Lead-free technology in mil/aero electronicsStory
December 16, 2011
Reports, standards, best practices, and solutions are being generated in regard to the reliability concerns of lead-free electronics in A&D applications.
The European Union’s Restriction of the use of certain Hazardous Substances (RoHS) Waste Electrical and Electronic Equipment (WEEE) directives ban the use of lead and five other substances in many electronics applications. As the lead-free movement grows worldwide, the scarcity of lead-containing electronic components will increase. These components form the foundation of advanced technology Aerospace and Defense (A&D) applications.
Today, A&D applications, which are not explicitly named in RoHS and WEEE, can continue using components that contain lead. Even so, to ensure reliability in harsh environments, it is essential to understand the impact that lead-free COTS components might have on advanced technology military applications.
The “tin whiskers” phenomenon is a well-known issue related to the use of lead-free devices in A&D applications. But many other effects including pad cratering, PCB delamination, and solder joint cracking must be understood and addressed to ensure that the industry can continue producing reliable high-performance electronics.
The Pb-free Electronics Risk Management (PERM) Consortium, formerly known as Lead-Free Electronics in Aerospace Project (LEAP), has published several important standards addressing control and management of lead-free issues. An outgrowth of the PERM Consortium project, the Lead-Free Electronics Manhattan Project (LFEMP) group, has identified numerous technical risks associated with using lead-free electronics in A&D applications. So far, the LFEMP group has produced two reports titled Phase I and Phase II. Phase I identified best practices with lead-free and highlighted significant gaps that require investigation and resolution for A&D electronics. The Phase II draft report details these gaps and presents a comprehensive and coordinated three-year Pb-free Electronics Risk Reduction (PERR) project to address them. The next report, Phase III, is intended to execute the PERR project.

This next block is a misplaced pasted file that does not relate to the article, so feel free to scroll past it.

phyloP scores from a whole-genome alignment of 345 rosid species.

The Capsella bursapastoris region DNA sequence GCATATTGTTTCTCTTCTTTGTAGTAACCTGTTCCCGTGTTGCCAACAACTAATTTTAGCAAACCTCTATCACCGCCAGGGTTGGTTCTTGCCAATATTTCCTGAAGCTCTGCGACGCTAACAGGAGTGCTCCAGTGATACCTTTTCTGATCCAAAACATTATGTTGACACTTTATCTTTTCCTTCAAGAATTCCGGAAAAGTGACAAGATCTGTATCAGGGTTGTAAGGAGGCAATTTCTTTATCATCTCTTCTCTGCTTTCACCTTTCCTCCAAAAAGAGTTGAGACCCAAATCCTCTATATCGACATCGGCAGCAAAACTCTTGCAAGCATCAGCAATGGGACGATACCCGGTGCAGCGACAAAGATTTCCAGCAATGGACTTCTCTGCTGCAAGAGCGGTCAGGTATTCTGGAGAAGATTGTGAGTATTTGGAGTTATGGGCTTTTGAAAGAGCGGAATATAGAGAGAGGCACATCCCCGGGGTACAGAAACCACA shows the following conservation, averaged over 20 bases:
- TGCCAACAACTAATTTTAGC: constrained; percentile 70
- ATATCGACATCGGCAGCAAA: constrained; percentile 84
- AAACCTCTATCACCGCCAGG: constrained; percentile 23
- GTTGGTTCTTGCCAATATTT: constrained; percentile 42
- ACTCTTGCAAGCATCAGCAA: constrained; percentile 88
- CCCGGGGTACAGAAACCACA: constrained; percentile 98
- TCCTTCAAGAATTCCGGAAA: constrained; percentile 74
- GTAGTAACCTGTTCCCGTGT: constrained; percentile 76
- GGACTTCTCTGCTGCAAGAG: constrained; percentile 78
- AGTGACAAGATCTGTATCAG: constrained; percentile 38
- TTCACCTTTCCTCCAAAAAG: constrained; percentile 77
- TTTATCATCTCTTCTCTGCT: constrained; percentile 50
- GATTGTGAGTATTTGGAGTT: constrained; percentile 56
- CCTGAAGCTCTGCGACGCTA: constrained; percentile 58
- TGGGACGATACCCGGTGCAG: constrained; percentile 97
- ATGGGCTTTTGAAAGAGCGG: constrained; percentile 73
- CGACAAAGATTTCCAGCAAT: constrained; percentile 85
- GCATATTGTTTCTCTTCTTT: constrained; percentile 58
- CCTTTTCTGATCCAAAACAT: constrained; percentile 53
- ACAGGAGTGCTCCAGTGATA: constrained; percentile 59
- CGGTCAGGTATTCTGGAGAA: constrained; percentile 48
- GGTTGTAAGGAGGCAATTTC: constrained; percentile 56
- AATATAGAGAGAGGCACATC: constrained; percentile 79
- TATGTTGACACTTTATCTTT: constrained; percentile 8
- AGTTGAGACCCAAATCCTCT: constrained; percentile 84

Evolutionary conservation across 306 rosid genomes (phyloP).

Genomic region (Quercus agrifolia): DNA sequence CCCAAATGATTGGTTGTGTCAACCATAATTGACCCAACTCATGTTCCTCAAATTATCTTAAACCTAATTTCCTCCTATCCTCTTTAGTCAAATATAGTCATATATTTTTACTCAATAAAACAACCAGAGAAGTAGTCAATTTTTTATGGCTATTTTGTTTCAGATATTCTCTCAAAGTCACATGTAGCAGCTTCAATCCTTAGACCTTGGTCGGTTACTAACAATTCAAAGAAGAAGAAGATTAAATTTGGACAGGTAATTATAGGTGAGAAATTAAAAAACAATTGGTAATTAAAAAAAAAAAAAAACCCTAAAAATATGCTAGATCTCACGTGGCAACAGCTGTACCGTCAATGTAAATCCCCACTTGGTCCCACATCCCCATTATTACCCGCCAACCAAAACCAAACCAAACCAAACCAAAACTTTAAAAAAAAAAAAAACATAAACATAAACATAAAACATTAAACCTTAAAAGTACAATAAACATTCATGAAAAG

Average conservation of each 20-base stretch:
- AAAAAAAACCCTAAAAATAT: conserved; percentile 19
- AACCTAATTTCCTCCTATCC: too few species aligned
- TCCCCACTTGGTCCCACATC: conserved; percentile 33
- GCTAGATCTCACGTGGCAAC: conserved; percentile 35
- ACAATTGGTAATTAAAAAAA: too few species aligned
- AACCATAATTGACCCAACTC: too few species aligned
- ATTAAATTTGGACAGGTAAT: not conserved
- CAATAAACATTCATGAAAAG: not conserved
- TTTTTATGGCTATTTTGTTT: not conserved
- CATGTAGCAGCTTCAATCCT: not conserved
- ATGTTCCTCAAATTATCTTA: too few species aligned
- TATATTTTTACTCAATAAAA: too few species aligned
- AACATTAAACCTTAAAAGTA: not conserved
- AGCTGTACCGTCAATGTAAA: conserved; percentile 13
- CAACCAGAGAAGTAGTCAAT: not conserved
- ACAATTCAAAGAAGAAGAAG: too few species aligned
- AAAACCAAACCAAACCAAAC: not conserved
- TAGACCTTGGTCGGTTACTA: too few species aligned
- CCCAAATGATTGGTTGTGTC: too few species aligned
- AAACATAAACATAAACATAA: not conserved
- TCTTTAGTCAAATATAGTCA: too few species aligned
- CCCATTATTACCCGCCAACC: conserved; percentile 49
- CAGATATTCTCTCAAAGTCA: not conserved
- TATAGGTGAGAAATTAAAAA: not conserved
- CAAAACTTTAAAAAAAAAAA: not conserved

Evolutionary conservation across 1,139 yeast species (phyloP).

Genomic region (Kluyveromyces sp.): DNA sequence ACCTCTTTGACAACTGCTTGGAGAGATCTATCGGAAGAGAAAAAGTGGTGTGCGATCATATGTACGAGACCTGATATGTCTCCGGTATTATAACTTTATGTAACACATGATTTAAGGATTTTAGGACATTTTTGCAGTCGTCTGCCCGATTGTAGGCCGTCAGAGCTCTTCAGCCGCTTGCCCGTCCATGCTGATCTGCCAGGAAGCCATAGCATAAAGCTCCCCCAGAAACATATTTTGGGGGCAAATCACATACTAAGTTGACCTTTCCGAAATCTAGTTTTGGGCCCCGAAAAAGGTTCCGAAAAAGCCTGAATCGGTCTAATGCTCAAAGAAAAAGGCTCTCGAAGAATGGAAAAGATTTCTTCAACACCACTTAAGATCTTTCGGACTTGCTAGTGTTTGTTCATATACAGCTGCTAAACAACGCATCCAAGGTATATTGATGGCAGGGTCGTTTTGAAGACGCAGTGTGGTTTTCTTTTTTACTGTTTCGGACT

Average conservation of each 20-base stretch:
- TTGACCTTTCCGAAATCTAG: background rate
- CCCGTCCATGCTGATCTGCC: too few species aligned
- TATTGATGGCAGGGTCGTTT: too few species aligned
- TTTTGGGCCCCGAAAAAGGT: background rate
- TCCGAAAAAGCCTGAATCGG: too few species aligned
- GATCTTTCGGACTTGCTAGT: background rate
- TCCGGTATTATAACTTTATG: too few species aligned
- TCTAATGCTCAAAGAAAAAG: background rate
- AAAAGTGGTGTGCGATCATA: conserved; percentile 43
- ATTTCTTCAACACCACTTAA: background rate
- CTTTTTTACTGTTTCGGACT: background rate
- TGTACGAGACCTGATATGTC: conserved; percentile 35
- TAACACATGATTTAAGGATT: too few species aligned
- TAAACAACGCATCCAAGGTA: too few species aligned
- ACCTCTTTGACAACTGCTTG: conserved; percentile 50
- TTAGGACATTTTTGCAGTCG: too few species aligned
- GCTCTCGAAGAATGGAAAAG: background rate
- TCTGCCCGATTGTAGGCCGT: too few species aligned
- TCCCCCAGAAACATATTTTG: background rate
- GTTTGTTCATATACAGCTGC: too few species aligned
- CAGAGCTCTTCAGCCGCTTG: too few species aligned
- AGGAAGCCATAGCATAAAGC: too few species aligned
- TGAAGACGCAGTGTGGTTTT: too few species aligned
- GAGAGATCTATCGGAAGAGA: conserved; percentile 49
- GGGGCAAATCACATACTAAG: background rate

Lead-free reliability risk for A&D electronics
The Phase II draft report outlines five top-level R&D project areas to deal with technical risks and knowledge gaps for the use of lead-free electronics in A&D applications: tin whiskers, electronics assembly, solder joints, PCBs, and components. Once the PERR project is funded, its activities are expected to take three years, with the aim of resolving most lead-free technical issues for A&D electronics.
Meanwhile, three main approaches are available to COTS module suppliers for dealing with lead-free components:
- Reball area array components to tin-lead and solder with tin-lead solder
- Accept lead-free components and solder with lead-free solder (predominantly SAC305)
- Take lead-free components and solder with tin-lead solder
Approaches for lead-free electronics
The first approach can elevate lead-free electronic assemblies close to the baseline solder joint reliability of tin-lead. Concerns about tin whiskers can be mitigated with techniques such as solder dipping of non-BGA components and/or conformal coating. Concerns about reliability due to additional heat exposure and handling needed for component reprocessing can be mitigated through appropriate process controls. This first approach incurs the highest direct costs.
The second approach, popular outside of A&D and other high- reliability industries, is favored by some in the COTS industry because of lower direct costs and reduced lead-time impact. However, it might not address the reliability risks and knowledge gaps detailed in the LFEMP reports. To aid the customer, vendors should demonstrate how these risks and knowledge gaps are addressed. A large amount of data such as thermal cycling is available for some aspects of this approach, but details regarding applicability to specific products need to be assessed. COTS vendors should be able to produce lead-free test data such as extended temperature cycling, vibration in A&D environments on COTS components and assemblies, and compare data to tin-lead and mixed-solder approaches.
In the third approach, area array components such as BGAs with lead-free solder balls are soldered with tin-lead solder. This combines lower costs and reduced lead-time impact (no component reprocessing) with less perceived risk (tin-lead solder). Some studies have indicated acceptable thermal cycling reliability using commercial temperature ranges, while other studies have shown inconsistent reliability across several component packages using an extended temperature range. Overall, the details of this approach including solder microstructure, strength, fatigue, and acceleration factors are less understood than the lead-free approach.
Curtiss-Wright Controls Embedded Computing (CWCEC) has extracted a list of reliability risk factors from the LFEMP reports. Following extensive testing and analysis including the impacts of risk mitigations, CWCEC can guide customers in evaluating the reliability of lead-free approaches. For more information on the use of lead-free devices in COTS applications, see www.cwcembedded.com/lead_free.htm.
To learn more, e-mail Steve at [email protected].